Eyes on the road, hands on the wheel
Nationally, the number of fatal car wrecks is on the rise, and that trend also is true in Oregon. No one knows for sure the reasons for the increase, but everyone has a pretty good guess: It's because we're distracted as never before when we buckle ourselves into the driver's seat.
So the timing seems just right for Oregon's new distracted-driving law, which went into effect on Sunday.
Under the new law, it's illegal to hold phones or other electronic devices while driving. That means no texting and no phone calls unless your vehicle has a hands-free system in place.
The new law, House Bill 2597, also closes loopholes in the current law by addressing all types of electronic devices, not just cellular phones.
Rep. Andy Olson of Albany was the chief sponsor of the legislation. Olson, a former Oregon State Police officer, knows firsthand about the damage caused by distracted drivers — damage that simply doesn't have to happen if drivers stay focused on their first responsibility.
"Nationally, one in four vehicle accidents involve distracted driving," Olson said last week in a news story about the new law. "It's a major concern."
"The law doesn't say you can't use them, you just can't have them in your hand," Olson said. "You can still swipe something on or off. We just don't want you holding the device. That's the key."
So, for example, you can still use your smartphone as a navigation device, but be sure to type in the address before you start your vehicle. While you're on the road, it's strictly hands-off.
It has been illegal to text or use a cellphone without a hands-free device while driving in Oregon since 2009. (Drivers under the age of 18 cannot use any cellular device while driving, even if it is hands-free.) The new law adds some teeth to all that.
Which is why area law-enforcement officers say they aren't interested in giving drivers the benefit of a grace period in enforcing the law: They're ready to write tickets when they catch that tell-tale glow emanating from inside your vehicle.
Linn County Sheriff Bruce Riley likely was speaking for many mid-valley law officers when he said: "We are done warning folks. Done educating folks about this. We are going to enforce this law."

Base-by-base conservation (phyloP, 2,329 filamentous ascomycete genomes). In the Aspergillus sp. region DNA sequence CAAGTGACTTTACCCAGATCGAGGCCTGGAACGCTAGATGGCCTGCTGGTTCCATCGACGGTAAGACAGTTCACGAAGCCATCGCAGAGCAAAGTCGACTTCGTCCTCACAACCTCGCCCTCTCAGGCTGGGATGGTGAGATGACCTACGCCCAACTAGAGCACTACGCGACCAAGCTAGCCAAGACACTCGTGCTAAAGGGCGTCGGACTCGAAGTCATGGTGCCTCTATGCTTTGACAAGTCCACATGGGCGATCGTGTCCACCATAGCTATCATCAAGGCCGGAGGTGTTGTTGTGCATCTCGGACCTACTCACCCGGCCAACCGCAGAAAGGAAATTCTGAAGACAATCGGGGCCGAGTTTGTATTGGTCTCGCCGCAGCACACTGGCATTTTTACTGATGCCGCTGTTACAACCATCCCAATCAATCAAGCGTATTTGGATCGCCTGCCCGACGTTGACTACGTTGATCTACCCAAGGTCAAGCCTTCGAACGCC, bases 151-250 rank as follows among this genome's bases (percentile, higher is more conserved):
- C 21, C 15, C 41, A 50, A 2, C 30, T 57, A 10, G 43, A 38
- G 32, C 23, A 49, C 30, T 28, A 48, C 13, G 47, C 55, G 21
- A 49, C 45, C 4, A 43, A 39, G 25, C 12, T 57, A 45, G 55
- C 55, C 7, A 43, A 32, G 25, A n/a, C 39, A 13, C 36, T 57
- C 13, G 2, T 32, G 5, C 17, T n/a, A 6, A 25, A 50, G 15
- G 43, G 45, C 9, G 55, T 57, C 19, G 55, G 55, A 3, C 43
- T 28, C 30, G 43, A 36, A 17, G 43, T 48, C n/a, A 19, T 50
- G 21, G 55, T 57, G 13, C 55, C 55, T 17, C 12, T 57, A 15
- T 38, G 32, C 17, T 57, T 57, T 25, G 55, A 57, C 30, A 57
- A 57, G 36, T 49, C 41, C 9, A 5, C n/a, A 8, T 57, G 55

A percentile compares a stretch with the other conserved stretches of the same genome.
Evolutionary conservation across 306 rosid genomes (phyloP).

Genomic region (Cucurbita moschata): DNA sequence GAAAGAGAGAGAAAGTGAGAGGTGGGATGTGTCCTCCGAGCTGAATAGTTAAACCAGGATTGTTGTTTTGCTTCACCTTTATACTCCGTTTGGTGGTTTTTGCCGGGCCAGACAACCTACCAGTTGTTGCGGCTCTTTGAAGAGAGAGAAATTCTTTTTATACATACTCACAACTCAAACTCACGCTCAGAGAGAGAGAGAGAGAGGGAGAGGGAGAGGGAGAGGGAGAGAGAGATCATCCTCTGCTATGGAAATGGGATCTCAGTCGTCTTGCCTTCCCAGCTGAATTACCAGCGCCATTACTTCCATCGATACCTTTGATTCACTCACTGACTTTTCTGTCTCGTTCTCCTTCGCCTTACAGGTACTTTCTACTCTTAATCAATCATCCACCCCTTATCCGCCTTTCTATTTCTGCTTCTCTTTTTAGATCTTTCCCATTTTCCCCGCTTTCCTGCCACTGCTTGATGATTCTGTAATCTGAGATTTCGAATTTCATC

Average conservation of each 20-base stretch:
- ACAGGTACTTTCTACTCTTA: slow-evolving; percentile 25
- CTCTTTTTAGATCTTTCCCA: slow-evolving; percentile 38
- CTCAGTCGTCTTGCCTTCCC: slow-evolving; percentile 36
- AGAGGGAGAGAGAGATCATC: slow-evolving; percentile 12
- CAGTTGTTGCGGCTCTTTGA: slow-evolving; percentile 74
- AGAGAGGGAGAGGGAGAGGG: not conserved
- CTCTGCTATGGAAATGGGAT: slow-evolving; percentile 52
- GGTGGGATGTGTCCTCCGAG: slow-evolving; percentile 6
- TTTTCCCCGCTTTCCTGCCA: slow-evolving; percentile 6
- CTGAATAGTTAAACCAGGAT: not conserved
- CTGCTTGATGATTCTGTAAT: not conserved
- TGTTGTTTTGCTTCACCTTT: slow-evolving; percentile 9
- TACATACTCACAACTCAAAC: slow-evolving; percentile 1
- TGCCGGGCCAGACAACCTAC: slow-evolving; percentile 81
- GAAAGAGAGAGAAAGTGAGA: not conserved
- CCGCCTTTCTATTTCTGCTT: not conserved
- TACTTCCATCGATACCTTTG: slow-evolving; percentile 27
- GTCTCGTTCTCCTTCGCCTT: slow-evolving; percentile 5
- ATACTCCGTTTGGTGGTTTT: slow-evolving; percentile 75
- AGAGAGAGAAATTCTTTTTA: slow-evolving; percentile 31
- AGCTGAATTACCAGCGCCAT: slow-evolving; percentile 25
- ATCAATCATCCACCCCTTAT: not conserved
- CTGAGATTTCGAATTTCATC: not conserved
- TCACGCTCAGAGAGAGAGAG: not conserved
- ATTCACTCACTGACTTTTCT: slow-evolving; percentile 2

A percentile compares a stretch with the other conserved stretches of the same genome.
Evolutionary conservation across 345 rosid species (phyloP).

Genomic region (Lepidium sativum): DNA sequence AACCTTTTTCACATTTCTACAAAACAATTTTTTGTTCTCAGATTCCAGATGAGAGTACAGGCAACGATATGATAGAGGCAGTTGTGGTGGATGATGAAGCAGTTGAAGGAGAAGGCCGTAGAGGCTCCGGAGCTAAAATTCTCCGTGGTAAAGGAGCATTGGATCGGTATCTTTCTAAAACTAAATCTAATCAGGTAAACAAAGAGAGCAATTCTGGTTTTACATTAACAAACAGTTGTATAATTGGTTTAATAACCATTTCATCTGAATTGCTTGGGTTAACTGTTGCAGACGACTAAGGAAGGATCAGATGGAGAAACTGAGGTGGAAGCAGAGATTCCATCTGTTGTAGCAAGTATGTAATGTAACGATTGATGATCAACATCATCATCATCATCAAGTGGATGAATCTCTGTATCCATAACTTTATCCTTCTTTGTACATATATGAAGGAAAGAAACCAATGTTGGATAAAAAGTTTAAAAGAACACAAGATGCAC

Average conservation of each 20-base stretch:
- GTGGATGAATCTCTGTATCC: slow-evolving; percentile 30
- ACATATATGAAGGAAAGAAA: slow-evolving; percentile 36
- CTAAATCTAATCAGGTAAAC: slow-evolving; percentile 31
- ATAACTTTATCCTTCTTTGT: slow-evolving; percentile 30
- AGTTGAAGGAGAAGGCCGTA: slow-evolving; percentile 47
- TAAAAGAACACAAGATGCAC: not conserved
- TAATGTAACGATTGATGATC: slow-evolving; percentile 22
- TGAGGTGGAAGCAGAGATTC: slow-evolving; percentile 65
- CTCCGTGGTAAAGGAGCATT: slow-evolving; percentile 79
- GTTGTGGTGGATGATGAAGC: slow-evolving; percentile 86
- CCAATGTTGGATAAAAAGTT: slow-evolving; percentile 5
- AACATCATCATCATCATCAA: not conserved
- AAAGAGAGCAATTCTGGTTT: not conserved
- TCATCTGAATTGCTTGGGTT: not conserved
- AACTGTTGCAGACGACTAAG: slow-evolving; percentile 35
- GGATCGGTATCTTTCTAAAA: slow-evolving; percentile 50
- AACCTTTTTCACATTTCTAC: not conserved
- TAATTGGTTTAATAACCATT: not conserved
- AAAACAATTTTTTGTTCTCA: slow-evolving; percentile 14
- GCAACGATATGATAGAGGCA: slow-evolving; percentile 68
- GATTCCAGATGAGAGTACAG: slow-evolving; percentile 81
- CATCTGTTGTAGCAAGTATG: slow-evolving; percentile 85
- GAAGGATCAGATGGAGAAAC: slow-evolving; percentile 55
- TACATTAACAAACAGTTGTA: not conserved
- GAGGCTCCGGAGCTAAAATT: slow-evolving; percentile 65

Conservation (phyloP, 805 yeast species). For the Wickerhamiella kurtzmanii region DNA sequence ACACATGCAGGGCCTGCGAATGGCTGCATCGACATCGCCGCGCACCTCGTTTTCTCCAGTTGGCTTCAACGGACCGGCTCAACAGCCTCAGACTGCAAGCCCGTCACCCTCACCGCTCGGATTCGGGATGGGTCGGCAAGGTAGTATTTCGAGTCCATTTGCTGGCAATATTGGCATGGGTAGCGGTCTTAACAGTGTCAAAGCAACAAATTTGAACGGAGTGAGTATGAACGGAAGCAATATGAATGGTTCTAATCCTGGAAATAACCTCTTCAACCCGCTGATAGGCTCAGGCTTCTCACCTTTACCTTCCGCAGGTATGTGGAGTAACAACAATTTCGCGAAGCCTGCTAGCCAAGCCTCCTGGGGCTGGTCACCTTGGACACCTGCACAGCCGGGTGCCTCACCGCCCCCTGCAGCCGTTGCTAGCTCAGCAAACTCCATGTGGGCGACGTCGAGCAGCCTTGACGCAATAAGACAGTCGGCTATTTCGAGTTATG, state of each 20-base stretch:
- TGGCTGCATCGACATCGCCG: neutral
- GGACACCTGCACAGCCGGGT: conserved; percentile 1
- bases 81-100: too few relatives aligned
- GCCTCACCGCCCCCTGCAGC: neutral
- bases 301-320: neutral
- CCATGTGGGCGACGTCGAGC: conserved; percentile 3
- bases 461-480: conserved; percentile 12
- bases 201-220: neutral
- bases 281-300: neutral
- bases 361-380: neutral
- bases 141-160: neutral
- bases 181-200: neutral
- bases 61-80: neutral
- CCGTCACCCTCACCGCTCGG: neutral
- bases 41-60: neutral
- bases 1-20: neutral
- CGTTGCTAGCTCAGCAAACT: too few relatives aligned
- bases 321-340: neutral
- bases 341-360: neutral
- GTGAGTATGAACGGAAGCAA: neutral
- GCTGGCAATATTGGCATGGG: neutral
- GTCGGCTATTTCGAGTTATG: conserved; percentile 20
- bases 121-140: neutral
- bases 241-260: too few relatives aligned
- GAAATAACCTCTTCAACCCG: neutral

First-time offenders are looking at a fine of $160. Why, that might cover a month or two of data charges on your smartphone, and that's the point: The fine is designed to catch your attention and to leave a bit of a mark on your pocketbook.
A third offense committed within a 10-year span could end up costing you $2,500 and could include up to six months in jail.
The idea is to make people think twice about driving with one eye on the road and one eye on their smartphones. That driving technique is a recipe for disaster. It's best just to set the device aside while you're driving; in fact, some phones now have "do not disturb while driving" features that drivers may want to consider activating.
Just a second or two of inattentive driving can be enough to trigger a wreck: Lt. Brad Liles of the Albany Police Department said distracted driving is a common culprit in rear-end accidents. "It's especially noticeable at stoplights, when they don't see brake lights for a second or two," he said.
It's not as if we don't have enough distractions while driving even without our devices: Just last week, for example, news stories reported about new electronic billboards that will be able to send personalized messages as vehicles approach them. We are not convinced that this constitutes a major advance for civilization.
But may we suggest a message for those new billboards? How about this: "Eyes on the road, partner. Hands on the wheel."